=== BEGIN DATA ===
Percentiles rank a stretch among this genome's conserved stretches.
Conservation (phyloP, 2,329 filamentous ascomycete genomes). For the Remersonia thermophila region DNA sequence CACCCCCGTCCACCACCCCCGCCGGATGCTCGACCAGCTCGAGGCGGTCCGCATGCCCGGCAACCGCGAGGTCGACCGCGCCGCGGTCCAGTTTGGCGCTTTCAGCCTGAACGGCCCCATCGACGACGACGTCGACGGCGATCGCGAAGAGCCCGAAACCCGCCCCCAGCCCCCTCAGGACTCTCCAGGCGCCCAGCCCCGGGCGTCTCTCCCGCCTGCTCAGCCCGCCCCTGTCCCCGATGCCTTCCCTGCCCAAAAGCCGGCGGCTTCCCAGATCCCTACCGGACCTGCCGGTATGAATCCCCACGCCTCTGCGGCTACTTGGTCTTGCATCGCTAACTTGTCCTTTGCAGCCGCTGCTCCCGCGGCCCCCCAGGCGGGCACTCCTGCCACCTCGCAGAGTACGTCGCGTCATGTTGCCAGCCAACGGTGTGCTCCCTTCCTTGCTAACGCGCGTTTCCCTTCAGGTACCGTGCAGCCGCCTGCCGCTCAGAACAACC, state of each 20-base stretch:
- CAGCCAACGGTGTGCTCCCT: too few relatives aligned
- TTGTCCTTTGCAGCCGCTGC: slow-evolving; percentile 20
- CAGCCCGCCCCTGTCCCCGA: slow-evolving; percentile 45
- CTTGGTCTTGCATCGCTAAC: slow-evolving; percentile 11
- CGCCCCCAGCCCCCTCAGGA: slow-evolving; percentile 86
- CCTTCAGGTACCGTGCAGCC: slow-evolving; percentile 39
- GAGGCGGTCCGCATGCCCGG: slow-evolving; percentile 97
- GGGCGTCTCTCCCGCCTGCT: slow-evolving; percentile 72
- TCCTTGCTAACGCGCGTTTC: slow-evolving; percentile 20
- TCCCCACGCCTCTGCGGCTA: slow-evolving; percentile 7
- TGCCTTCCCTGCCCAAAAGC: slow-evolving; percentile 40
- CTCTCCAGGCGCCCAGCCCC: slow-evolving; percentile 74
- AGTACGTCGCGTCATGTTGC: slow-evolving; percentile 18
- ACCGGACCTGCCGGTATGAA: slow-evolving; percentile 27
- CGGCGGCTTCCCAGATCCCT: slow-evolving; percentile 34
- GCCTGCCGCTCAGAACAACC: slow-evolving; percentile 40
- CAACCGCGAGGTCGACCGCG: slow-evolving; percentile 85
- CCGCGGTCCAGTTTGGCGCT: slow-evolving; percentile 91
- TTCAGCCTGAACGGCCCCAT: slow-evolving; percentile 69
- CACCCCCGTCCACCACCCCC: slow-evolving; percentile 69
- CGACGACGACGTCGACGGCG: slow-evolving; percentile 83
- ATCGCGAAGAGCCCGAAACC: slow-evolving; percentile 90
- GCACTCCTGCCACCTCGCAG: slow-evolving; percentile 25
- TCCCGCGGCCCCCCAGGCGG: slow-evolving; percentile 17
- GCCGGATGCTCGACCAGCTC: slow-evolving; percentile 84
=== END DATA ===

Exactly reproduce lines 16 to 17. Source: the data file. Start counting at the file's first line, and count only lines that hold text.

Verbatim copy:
- ACCGGACCTGCCGGTATGAA: slow-evolving; percentile 27
- CGGCGGCTTCCCAGATCCCT: slow-evolving; percentile 34